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Mike Bayer  committed cd3a40c

documenting PropComparator behavior in orm tutorial

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File doc/build/content/ormtutorial.txt

 
 The key thing which occured above is that our SQL criterion were **aliased** as appropriate corresponding to the alias generated in the most recent `join()` call.  
 
+### Query Operators
+
+The total set of comparisons possible between relations are as follows:
+
+* Join and filter on column criterion
+
+    {python}
+    {sql}>>> session.query(User).join('addresses').filter(Address.email_address=='jack@google.com').all()
+    SELECT users.id AS users_id, users.name AS users_name, users.fullname AS users_fullname, users.password AS users_password 
+    FROM users JOIN addresses ON users.id = addresses.user_id 
+    WHERE addresses.email_address = ? ORDER BY users.oid
+    ['jack@google.com']
+    {stop}[<User('jack','Jack Bean', 'gjffdd')>]
+
+* Join and filter_by on key=value criterion
+
+    {python}
+    {sql}>>> session.query(User).join('addresses').filter_by(email_address='jack@google.com').all()
+    SELECT users.id AS users_id, users.name AS users_name, users.fullname AS users_fullname, users.password AS users_password 
+    FROM users JOIN addresses ON users.id = addresses.user_id 
+    WHERE addresses.email_address = ? ORDER BY users.oid
+    ['jack@google.com']
+    {stop}[<User('jack','Jack Bean', 'gjffdd')>]
+
+* Join and filter_by on identity criterion.  This is when you compare to a related instance. This uses an equality comparison for all relationship types, using the appropriate joins.  For many-to-one and one-to-one, this represents all objects which reference the given child object:
+
+    {python}
+    {sql}>>> user = session.query(User).filter(User.name=='jack').one() #doctest: +NORMALIZE_WHITESPACE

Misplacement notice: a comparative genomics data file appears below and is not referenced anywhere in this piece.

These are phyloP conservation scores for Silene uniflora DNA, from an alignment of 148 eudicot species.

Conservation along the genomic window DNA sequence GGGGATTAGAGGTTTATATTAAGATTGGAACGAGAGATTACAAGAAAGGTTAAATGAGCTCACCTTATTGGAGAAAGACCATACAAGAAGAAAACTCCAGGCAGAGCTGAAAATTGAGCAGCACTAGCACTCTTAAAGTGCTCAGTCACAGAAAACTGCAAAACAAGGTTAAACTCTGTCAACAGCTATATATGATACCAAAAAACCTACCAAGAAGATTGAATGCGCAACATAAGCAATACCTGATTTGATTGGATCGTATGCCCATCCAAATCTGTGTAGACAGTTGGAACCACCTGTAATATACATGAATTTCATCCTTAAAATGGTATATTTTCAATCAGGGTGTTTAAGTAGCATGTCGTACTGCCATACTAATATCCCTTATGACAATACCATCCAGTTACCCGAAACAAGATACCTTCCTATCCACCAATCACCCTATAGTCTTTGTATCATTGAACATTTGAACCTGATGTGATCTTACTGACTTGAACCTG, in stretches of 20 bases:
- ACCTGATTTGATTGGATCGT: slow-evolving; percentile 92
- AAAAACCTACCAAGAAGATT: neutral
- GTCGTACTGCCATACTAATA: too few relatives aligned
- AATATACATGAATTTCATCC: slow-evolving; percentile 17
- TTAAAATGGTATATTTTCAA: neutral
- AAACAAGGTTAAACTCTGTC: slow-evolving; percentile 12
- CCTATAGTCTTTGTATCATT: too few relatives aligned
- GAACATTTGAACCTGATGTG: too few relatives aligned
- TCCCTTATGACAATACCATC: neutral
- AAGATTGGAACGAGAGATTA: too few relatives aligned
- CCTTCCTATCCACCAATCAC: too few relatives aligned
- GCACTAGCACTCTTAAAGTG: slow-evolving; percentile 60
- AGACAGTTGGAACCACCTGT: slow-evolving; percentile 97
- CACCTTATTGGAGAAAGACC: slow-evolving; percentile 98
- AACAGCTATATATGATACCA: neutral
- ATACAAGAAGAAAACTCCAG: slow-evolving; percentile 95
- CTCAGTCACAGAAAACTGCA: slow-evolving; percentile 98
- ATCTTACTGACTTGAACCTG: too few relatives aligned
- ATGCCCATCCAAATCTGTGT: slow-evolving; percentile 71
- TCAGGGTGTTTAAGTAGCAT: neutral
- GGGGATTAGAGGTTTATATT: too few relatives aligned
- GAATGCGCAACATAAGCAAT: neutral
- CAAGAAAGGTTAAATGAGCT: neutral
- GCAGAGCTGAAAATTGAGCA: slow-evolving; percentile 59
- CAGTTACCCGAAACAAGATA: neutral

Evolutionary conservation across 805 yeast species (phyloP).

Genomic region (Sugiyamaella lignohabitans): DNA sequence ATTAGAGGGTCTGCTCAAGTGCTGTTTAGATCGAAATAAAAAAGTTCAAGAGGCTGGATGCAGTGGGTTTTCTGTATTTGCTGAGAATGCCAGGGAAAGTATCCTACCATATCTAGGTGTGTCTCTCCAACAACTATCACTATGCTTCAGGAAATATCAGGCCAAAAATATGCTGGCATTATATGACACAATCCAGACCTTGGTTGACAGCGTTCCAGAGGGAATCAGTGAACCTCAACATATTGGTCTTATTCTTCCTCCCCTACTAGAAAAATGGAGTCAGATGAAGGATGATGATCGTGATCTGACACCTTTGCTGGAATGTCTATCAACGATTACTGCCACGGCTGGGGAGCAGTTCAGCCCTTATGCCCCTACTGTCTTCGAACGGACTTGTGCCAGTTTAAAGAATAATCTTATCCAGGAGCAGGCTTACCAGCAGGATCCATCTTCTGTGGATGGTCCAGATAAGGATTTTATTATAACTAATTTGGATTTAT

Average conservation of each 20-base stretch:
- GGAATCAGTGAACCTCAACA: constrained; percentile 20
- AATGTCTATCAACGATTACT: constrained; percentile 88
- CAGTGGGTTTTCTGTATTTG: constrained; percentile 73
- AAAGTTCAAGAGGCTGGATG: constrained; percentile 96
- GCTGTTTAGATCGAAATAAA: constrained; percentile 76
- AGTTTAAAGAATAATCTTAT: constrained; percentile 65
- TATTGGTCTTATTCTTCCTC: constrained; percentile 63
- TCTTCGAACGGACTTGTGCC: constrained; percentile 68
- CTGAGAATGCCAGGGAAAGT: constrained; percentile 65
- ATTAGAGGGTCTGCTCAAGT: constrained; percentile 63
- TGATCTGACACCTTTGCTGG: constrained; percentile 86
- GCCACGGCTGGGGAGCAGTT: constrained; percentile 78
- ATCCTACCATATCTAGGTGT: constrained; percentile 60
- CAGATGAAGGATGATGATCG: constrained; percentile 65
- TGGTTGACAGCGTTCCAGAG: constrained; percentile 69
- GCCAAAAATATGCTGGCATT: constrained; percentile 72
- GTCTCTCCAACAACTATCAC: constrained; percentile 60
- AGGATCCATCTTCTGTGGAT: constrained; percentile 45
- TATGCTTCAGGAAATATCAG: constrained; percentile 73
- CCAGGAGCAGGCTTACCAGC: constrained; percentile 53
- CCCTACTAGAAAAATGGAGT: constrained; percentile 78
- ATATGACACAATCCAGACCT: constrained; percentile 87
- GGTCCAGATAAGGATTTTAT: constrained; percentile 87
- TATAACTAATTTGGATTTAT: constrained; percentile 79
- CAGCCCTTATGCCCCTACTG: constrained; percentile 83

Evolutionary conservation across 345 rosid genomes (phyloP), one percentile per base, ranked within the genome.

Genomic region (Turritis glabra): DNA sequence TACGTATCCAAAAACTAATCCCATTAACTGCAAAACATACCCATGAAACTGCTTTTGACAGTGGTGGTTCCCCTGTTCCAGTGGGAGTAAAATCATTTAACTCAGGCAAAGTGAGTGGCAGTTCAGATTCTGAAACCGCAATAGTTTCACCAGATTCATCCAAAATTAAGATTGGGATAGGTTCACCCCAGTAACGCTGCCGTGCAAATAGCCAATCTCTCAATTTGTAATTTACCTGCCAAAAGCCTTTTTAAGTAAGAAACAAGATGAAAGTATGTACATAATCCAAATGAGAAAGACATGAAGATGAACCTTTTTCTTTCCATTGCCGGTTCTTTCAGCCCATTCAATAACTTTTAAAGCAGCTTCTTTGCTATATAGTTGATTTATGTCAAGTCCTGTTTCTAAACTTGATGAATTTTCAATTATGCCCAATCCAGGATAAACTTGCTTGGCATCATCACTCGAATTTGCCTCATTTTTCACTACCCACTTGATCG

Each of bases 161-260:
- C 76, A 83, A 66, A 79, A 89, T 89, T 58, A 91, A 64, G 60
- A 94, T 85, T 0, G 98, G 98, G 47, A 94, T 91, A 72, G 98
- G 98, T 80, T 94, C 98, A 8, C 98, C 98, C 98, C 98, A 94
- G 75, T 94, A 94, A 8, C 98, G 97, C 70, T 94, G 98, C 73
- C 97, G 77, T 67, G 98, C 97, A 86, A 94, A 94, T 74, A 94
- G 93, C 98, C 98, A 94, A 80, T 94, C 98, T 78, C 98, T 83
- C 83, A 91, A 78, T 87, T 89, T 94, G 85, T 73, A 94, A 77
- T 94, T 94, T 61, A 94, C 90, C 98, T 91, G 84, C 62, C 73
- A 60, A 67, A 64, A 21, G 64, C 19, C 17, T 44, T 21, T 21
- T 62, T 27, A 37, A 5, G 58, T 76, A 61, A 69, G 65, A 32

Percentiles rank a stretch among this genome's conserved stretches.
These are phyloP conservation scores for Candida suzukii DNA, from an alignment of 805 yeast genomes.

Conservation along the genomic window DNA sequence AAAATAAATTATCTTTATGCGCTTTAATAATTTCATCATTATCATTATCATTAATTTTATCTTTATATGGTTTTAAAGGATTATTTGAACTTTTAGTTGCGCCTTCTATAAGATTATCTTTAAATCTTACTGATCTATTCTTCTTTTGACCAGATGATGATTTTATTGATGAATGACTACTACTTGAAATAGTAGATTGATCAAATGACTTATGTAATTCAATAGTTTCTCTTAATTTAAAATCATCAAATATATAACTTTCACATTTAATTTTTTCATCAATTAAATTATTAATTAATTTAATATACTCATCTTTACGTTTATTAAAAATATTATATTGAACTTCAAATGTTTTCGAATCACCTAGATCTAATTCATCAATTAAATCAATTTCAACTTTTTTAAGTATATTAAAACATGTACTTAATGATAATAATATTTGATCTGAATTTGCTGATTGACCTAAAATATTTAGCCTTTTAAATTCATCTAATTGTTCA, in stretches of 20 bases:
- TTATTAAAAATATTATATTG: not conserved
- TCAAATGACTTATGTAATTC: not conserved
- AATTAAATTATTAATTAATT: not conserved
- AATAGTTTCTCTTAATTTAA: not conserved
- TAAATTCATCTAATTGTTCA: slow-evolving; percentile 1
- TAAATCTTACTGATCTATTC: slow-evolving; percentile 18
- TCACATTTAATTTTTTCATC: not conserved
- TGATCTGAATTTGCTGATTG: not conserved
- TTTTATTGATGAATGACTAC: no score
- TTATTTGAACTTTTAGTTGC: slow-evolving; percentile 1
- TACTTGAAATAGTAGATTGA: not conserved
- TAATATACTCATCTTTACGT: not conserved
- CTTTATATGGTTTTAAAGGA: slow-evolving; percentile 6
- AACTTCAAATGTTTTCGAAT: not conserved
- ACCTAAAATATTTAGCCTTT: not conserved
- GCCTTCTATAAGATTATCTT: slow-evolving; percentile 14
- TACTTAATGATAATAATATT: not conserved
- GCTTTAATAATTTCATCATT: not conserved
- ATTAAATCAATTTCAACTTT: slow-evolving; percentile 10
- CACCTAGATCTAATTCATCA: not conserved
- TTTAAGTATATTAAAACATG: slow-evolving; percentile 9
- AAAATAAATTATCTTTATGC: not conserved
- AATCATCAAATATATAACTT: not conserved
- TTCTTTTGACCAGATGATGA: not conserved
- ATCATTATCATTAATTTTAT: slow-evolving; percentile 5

+    SELECT users.id AS users_id, users.name AS users_name, users.fullname AS users_fullname, users.password AS users_password 
+    FROM users 
+    WHERE users.name = ? ORDER BY users.oid 
+    LIMIT 2 OFFSET 0
+    ['jack']
+    {sql}>>> session.query(Address).filter_by(user=user).all()
+    SELECT addresses.id AS addresses_id, addresses.email_address AS addresses_email_address, addresses.user_id AS addresses_user_id 
+    FROM addresses 
+    WHERE ? = addresses.user_id ORDER BY addresses.oid
+    [5]
+    {stop}[<Address('jack@google.com')>, <Address('j25@yahoo.com')>]
+
+For one-to-many it represents all objects which contain the given child object in the related collection:
+
+    {python}
+    {sql}>>> address = session.query(Address).filter(Address.email_address=='jack@google.com').one() #doctest: +NORMALIZE_WHITESPACE
+    SELECT addresses.id AS addresses_id, addresses.email_address AS addresses_email_address, addresses.user_id AS addresses_user_id 
+    FROM addresses 
+    WHERE addresses.email_address = ? ORDER BY addresses.oid 
+    LIMIT 2 OFFSET 0
+    {stop}['jack@google.com']
+    
+    {sql}>>> session.query(User).filter_by(addresses=address).all()
+    SELECT users.id AS users_id, users.name AS users_name, users.fullname AS users_fullname, users.password AS users_password 
+    FROM users 
+    WHERE users.id = ? ORDER BY users.oid
+    [5]
+    {stop}[<User('jack','Jack Bean', 'gjffdd')>]
+
+* Join and filter() on identity criterion.  The class-level `==` operator will act the same as `filter_by()` for a scalar relation:
+
+    {sql}>>> session.query(Address).filter(Address.user==user).all()
+    SELECT addresses.id AS addresses_id, addresses.email_address AS addresses_email_address, addresses.user_id AS addresses_user_id 
+    FROM addresses 
+    WHERE ? = addresses.user_id ORDER BY addresses.oid
+    [5]
+    {stop}[<Address('jack@google.com')>, <Address('j25@yahoo.com')>]
+
+and will additionally generate an EXISTS clause for the "not equals" operator:
+
+    {sql}>>> session.query(Address).filter(Address.user!=user).all()
+    SELECT addresses.id AS addresses_id, addresses.email_address AS addresses_email_address, addresses.user_id AS addresses_user_id 
+    FROM addresses 
+    WHERE NOT (EXISTS (SELECT 1 
+    FROM users 
+    WHERE users.id = addresses.user_id AND users.id = ?)) ORDER BY addresses.oid
+    [5]
+    {stop}[]
+
+as well as a comparison to `None`:
+
+    {sql}>>> session.query(Address).filter(Address.user==None).all()
+    SELECT addresses.id AS addresses_id, addresses.email_address AS addresses_email_address, addresses.user_id AS addresses_user_id 
+    FROM addresses 
+    WHERE NOT (EXISTS (SELECT 1 
+    FROM users 
+    WHERE users.id = addresses.user_id)) ORDER BY addresses.oid
+    []
+    {stop}[]
+
+
 ## Deleting
 
 Let's try to delete `jack` and see how that goes.  We'll mark as deleted in the session, then we'll issue a `count` query to see that no rows remain:
     SELECT users.id AS users_id, users.name AS users_name, users.fullname AS users_fullname, users.password AS users_password 
     FROM users 
     WHERE users.id = ? ORDER BY users.oid 
-    LIMIT 1 OFFSET 0
     [5]
     {stop}